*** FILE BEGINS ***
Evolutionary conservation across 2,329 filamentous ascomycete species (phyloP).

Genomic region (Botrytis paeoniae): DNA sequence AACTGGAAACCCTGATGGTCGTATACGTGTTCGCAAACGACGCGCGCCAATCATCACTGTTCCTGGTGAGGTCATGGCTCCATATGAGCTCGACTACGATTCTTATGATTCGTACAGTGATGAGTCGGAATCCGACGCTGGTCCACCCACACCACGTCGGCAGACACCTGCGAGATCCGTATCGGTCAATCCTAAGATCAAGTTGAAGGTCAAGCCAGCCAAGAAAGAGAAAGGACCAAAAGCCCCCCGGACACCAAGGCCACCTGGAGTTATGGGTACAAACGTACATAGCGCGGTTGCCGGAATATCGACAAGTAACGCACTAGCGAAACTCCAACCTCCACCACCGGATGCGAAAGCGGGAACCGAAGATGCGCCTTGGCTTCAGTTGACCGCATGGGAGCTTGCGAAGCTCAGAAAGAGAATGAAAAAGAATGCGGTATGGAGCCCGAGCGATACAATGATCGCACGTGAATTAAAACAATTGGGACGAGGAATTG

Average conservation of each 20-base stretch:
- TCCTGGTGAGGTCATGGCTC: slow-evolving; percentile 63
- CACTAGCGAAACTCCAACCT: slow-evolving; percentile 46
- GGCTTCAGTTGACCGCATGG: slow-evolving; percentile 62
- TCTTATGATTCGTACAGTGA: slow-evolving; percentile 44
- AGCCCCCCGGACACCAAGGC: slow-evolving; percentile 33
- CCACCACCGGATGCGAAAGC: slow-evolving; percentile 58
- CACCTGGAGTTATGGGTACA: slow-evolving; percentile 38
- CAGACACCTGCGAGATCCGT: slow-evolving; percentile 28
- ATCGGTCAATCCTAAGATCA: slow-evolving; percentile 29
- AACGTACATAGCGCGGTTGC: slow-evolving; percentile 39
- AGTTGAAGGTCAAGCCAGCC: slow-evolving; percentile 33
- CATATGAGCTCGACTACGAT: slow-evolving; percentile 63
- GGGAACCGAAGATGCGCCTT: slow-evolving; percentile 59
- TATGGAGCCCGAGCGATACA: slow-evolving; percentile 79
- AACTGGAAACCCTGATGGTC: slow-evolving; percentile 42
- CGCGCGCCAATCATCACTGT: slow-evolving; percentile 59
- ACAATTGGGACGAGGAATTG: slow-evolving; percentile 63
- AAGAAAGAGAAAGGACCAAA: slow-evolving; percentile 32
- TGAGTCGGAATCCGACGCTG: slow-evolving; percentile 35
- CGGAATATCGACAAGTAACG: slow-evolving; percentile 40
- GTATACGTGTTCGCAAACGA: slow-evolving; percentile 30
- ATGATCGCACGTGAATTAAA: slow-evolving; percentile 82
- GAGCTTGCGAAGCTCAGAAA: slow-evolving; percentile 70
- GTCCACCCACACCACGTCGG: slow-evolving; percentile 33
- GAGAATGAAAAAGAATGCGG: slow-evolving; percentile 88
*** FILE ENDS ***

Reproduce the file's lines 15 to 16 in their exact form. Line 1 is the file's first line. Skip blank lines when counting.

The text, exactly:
- CATATGAGCTCGACTACGAT: slow-evolving; percentile 63
- GGGAACCGAAGATGCGCCTT: slow-evolving; percentile 59